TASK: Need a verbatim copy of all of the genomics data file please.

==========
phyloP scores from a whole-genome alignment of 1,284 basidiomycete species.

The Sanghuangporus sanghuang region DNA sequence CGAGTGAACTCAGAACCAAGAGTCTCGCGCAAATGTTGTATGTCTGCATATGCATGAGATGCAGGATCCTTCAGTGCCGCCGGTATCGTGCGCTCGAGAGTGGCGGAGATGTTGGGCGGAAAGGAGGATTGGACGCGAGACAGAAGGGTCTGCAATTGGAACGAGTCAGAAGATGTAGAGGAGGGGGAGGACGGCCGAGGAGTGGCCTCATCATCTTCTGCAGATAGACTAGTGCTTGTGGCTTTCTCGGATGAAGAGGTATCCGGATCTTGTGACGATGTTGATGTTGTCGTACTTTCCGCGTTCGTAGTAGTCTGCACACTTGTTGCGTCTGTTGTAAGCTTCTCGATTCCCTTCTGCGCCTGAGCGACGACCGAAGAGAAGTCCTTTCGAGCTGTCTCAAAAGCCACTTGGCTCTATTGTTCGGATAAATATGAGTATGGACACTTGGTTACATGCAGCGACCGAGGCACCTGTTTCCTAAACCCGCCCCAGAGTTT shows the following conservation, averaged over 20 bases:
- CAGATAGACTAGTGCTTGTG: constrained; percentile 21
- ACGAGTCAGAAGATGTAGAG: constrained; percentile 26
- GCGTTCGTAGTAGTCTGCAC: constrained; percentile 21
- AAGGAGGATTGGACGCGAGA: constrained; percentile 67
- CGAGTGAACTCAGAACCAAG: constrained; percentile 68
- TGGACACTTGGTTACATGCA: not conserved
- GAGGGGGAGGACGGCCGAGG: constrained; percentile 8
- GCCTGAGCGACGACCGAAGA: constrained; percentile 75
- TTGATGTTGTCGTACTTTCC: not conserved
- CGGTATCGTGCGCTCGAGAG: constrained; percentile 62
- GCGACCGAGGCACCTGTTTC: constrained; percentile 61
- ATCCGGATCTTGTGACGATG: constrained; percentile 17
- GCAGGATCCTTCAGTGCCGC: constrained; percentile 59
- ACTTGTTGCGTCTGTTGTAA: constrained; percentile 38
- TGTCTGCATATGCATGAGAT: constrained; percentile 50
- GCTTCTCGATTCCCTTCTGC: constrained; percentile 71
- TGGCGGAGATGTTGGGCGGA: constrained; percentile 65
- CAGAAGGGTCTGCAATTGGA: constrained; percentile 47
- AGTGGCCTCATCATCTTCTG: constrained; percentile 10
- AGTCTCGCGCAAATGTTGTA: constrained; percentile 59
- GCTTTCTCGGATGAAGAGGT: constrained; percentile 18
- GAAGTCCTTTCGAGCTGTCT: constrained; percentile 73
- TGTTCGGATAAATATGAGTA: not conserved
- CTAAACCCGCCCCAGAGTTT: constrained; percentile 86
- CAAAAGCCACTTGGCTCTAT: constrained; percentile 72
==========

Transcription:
phyloP scores from a whole-genome alignment of 1,284 basidiomycete species.

The Sanghuangporus sanghuang region DNA sequence CGAGTGAACTCAGAACCAAGAGTCTCGCGCAAATGTTGTATGTCTGCATATGCATGAGATGCAGGATCCTTCAGTGCCGCCGGTATCGTGCGCTCGAGAGTGGCGGAGATGTTGGGCGGAAAGGAGGATTGGACGCGAGACAGAAGGGTCTGCAATTGGAACGAGTCAGAAGATGTAGAGGAGGGGGAGGACGGCCGAGGAGTGGCCTCATCATCTTCTGCAGATAGACTAGTGCTTGTGGCTTTCTCGGATGAAGAGGTATCCGGATCTTGTGACGATGTTGATGTTGTCGTACTTTCCGCGTTCGTAGTAGTCTGCACACTTGTTGCGTCTGTTGTAAGCTTCTCGATTCCCTTCTGCGCCTGAGCGACGACCGAAGAGAAGTCCTTTCGAGCTGTCTCAAAAGCCACTTGGCTCTATTGTTCGGATAAATATGAGTATGGACACTTGGTTACATGCAGCGACCGAGGCACCTGTTTCCTAAACCCGCCCCAGAGTTT shows the following conservation, averaged over 20 bases:
- CAGATAGACTAGTGCTTGTG: constrained; percentile 21
- ACGAGTCAGAAGATGTAGAG: constrained; percentile 26
- GCGTTCGTAGTAGTCTGCAC: constrained; percentile 21
- AAGGAGGATTGGACGCGAGA: constrained; percentile 67
- CGAGTGAACTCAGAACCAAG: constrained; percentile 68
- TGGACACTTGGTTACATGCA: not conserved
- GAGGGGGAGGACGGCCGAGG: constrained; percentile 8
- GCCTGAGCGACGACCGAAGA: constrained; percentile 75
- TTGATGTTGTCGTACTTTCC: not conserved
- CGGTATCGTGCGCTCGAGAG: constrained; percentile 62
- GCGACCGAGGCACCTGTTTC: constrained; percentile 61
- ATCCGGATCTTGTGACGATG: constrained; percentile 17
- GCAGGATCCTTCAGTGCCGC: constrained; percentile 59
- ACTTGTTGCGTCTGTTGTAA: constrained; percentile 38
- TGTCTGCATATGCATGAGAT: constrained; percentile 50
- GCTTCTCGATTCCCTTCTGC: constrained; percentile 71
- TGGCGGAGATGTTGGGCGGA: constrained; percentile 65
- CAGAAGGGTCTGCAATTGGA: constrained; percentile 47
- AGTGGCCTCATCATCTTCTG: constrained; percentile 10
- AGTCTCGCGCAAATGTTGTA: constrained; percentile 59
- GCTTTCTCGGATGAAGAGGT: constrained; percentile 18
- GAAGTCCTTTCGAGCTGTCT: constrained; percentile 73
- TGTTCGGATAAATATGAGTA: not conserved
- CTAAACCCGCCCCAGAGTTT: constrained; percentile 86
- CAAAAGCCACTTGGCTCTAT: constrained; percentile 72